WELNA: The Pentagon's witness at the hearing, Alan Estevez, took issue with McCaskill.

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ALAN ESTEVEZ: The Department of Defense does not push equipment on any police force. State and local law enforcement agencies decide what they need and access our access equipment through the respective state coordinators.

WELNA: But the Missouri Senator pointed out that the Pentagon has been giving away huge armored personnel carriers called MRAPS by the hundreds to local police departments, including to 13 police departments with fewer than 10 full-time sworn officers.

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MCCASKILL: MRAPS can be very dangerous, correct, Mr. Estevez? They flip?

ESTEVEZ: They're very heavy vehicles.

MCCASKILL: And there is - yet there is no requirement for training for any of these departments that are getting these vehicles.

ESTEVEZ: We can't provide training to police departments, senator.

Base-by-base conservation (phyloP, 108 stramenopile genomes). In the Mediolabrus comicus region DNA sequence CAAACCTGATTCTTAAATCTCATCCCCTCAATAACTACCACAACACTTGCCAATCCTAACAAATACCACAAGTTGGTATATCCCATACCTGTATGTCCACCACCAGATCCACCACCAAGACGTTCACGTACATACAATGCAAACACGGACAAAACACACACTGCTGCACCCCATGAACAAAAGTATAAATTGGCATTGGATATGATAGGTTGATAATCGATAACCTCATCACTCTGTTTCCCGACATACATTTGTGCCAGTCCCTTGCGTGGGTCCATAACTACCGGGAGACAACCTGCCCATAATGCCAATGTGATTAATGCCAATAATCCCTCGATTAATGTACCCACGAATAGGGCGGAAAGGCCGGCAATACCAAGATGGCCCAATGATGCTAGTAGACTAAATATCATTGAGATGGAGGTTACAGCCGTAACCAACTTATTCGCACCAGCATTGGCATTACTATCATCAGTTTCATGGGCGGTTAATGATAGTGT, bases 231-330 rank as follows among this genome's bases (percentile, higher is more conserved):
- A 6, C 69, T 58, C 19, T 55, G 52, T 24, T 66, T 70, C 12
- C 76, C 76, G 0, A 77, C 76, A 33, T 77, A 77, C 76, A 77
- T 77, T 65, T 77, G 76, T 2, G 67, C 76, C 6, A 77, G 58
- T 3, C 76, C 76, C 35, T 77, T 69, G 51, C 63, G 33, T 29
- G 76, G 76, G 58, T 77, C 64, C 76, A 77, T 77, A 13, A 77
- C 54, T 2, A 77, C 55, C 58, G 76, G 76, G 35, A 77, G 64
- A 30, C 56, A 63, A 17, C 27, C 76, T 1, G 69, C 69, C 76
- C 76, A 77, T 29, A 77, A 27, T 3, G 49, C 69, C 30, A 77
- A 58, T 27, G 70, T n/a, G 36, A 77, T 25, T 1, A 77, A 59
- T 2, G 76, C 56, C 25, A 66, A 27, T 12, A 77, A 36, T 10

WELNA: Estevez also acknowledged that the Pentagon gives away things like assault weapons, but does not know how they're employed.

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ESTEVEZ: The Department of Defense does not have the expertise in police force functions and cannot assess how equipment is used in the mission of individual law enforcement agencies.

WELNA: Kentucky Republican Rand Paul then pounced. He pointed to an analysis done by NPR of the Pentagon's so-called 1033 program.

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SENATOR RAND PAUL: Mr. Estevez, in the NPR investigation of the 1033 program, they list that 12,000 bayonets have been given out. What purpose are bayonets being given out for?